The Constitution of England, Or, An Account of the English Government: In which it is Compared Both with the Republican Form of Government and the Other Monarchies in Europe
H. G. Bohn, 1853 - 376 Seiten
Was andere dazu sagen - Rezension schreiben
Es wurden keine Rezensionen gefunden.
Andere Ausgaben - Alle anzeigen
advantages afterwards ancient appointed army assembly assent barons bill body boroughs called cause Chancery chapter Charles circumstances citizens civil common law consequence continued Court of Chancery courts of common courts of equity criminal crown danger decemvirs declared degree Edward effect election enacted England English government enjoy established Exchequer executive authority executive power favour feudal France give Henry Henry VIII House of Commons House of Lords House of Peers individuals instance judges jury justice kind king King's kingdom legislative legislature Lolme Lord Chancellor magistrates manner matter means ment mentioned ministers monarch nation nature necessary never observe oppression parliament persons political possessed praetor prerogative present prince principles privilege procure proposed public liberty punishment regard reign remarkable remedy render republic respect revolution Roman Roman republic royal senate sovereign statute things tion tribunes Twelve Tables vols whole words writ
Seite 202 - Sense taken for a malicious Defamation, expressed either in Printing or Writing, and tending either to blacken the Memory of one who is dead, or the Reputation of one who is alive, and to expose him to public Hatred, Contempt or Ridicule.
Seite 76 - Will you to the utmost of your " power maintain the laws of God, the true profession of the " gospel, and the protestant reformed religion established " by the law ? And will you preserve unto the bishops and " clergy of this realm, and to the churches committed to " their charge, all such rights and privileges as by law do " or shall appertain unto them, or any of them ? — King " or queen. All this I promise to do.
Seite 353 - That the freedom of speech, and debates or proceedings in Parliament, ought not to be impeached or questioned in any court or place out of Parliament.
Seite 350 - The power and jurisdiction of parliament, says Sir Edward Coke, is so transcendent and absolute that it cannot be confined. either for causes or persons, within any bounds.
Seite 75 - Will you solemnly promise and swear to govern the people of this kingdom of England, and the dominions thereto belonging, according to the statutes in parliament agreed on, and the laws and customs of the same? — The king or queen shall say, I solemnly promise so to do.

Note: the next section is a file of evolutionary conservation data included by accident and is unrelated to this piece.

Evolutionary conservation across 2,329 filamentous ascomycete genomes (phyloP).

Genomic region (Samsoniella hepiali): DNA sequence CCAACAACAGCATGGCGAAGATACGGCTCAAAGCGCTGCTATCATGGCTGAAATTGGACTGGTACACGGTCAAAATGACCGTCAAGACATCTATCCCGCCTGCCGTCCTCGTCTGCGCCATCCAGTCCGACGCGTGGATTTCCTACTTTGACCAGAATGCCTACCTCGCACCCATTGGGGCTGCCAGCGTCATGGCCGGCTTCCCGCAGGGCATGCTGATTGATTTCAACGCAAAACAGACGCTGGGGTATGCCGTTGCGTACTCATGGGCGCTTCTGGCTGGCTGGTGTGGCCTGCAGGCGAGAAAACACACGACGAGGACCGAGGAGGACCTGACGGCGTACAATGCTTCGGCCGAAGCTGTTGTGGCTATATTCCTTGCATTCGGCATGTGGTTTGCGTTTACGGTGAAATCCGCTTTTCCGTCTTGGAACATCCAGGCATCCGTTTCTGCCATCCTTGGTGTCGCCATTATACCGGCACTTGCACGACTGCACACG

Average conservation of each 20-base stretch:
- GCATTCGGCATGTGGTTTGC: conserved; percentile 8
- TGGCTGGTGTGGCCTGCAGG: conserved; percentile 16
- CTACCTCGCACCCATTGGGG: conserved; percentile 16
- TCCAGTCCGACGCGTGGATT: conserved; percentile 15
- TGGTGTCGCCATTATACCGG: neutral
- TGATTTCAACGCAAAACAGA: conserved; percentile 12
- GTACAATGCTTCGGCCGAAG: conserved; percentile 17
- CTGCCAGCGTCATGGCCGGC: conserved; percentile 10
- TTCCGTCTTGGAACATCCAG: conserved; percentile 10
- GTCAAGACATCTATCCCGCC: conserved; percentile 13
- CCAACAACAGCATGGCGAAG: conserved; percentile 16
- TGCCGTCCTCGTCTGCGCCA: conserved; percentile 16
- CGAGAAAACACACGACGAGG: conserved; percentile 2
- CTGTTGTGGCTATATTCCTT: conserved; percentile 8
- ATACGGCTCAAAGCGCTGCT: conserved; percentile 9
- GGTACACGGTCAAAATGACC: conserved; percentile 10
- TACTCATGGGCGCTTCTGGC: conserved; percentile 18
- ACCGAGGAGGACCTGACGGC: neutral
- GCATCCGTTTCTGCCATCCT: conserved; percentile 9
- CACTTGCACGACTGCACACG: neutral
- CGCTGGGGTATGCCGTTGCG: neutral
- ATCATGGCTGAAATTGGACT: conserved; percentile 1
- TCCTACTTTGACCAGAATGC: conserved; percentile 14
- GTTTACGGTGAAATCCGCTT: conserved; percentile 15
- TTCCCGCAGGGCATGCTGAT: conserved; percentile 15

Seite 354 - The liberty of the press is indeed essential to the nature of a free state ; but this consists in laying no previous restraints upon publications, and not in freedom from censure for criminal matter, when published. Every freeman has an undoubted right to lay what sentiments he pleases before the public ; to forbid this is to destroy the freedom of the press ; but if he publishes what is improper, mischievous, or illegal, he must take the consequence of his own temerity.
Seite 76 - The things which I have here before promised " I will perform and keep : so help me God : and then shall
Seite 352 - Fortescue, in the name of his brethren, declared, " that they ought not to make answer to that question ; for it hath not been used aforetime that the justices should in anywise determine the privileges of the high court of parliament. For it is so high and mighty in its nature, that it may make law : and that which is law it may make no law : and the determination and knowledge of that privilege belongs to the lords of parliament, and not to the justices.
Seite 354 - ... is necessary for the preservation of peace and good order, of government and religion, the only solid foundations of civil liberty. Thus the will of individuals is still left free ; the abuse only of that free will is the object of legal punishment. Neither is any restraint hereby laid upon freedom of thought or inquiry ; liberty of private sentiment is still left ; the disseminating, or making public, of bad sentiments, destructive of the ends of society, is the crime which society corrects.